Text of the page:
I have followed Giselle's writing since last year's festival. She is an awesome person who writes honestly about feminism, pop culture, sex, race, relationships and mental health. Trailblazer.

Instant noodles for dinner, then Late Night Readings: Oh! The Places You'll Go

It's the second time I've heard Madeleine Laing read (previously at Noted) and she is just as effortlessly cool. Self-aware yet unpretentious. Love. Madeleine strikes a chord because she, like Jean Hannah Edelstein, reminds me that it is ok (read: not selfish) to write about oneself...

(to be continued)

Thursday, September 29, 2016

exactly where i want to be

I am so. excited. for the next few days.

It feels like only yesterday that I was heading to National Young Writers' Festival for the first time. I was so proud of driving to Newcastle and back. My first long-distance solo road-trip.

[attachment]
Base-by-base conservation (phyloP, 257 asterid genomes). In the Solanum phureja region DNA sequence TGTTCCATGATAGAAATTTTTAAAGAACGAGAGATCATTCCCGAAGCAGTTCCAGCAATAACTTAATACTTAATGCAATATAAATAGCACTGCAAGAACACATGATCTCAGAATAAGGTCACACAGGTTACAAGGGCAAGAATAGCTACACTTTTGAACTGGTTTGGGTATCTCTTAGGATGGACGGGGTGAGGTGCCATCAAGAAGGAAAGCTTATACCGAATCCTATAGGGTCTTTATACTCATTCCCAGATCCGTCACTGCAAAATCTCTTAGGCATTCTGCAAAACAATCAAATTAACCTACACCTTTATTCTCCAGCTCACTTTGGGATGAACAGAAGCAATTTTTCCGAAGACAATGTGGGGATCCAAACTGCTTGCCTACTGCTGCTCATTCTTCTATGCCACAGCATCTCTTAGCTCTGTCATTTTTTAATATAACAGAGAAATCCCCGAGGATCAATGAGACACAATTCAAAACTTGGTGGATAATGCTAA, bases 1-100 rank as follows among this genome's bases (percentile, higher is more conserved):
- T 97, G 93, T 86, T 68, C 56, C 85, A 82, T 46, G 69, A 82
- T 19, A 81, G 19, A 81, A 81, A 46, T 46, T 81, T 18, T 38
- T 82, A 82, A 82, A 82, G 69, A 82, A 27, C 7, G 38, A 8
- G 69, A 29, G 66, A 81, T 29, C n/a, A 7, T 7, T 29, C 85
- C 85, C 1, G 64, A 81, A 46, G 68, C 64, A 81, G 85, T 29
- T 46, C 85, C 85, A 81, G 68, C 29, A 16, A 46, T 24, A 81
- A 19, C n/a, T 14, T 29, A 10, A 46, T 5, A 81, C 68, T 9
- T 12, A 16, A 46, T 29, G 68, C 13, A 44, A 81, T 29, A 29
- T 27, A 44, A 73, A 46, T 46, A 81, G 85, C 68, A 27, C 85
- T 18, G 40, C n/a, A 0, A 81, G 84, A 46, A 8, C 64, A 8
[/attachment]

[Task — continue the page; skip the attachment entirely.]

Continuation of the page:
My first writers' festival. I had no idea what to expect, nor did I know a single person going.

It didn't matter.

I fell in with a lovely group on my first afternoon. I scribbled notes at the first panel but by the last day, I learnt to let the festival wash over me. Strangers became familiar faces, then friends.

I did eventually bump into a few people I knew from Canberra, a lovely surprise. This year, there are fair few of us, a contingent-of-sorts, heading up. I have road-trip buddies both ways.

I am nervous about my panels and first workshop but really, it isn't the end of the world. The wonderful thing is, the audience want you to succeed. They want to hear what you have to say.

With that in mind, I have packed several dresses (weather won't be as summer-y sadly), Polaroid camera, books and magazines (which I won't have time to read), a handful of pens, stack of CDs, business cards and... a heart full of curious gratitude to write, write, write.
An author ought to write for the youth of his own generation, the critics of the next, and the schoolmasters of ever afterwards.
- F. Scott Fitzgerald -
(no pressure...)

Also, here is my fancy artist page. And an excellent NYWF guide by Alex Neill.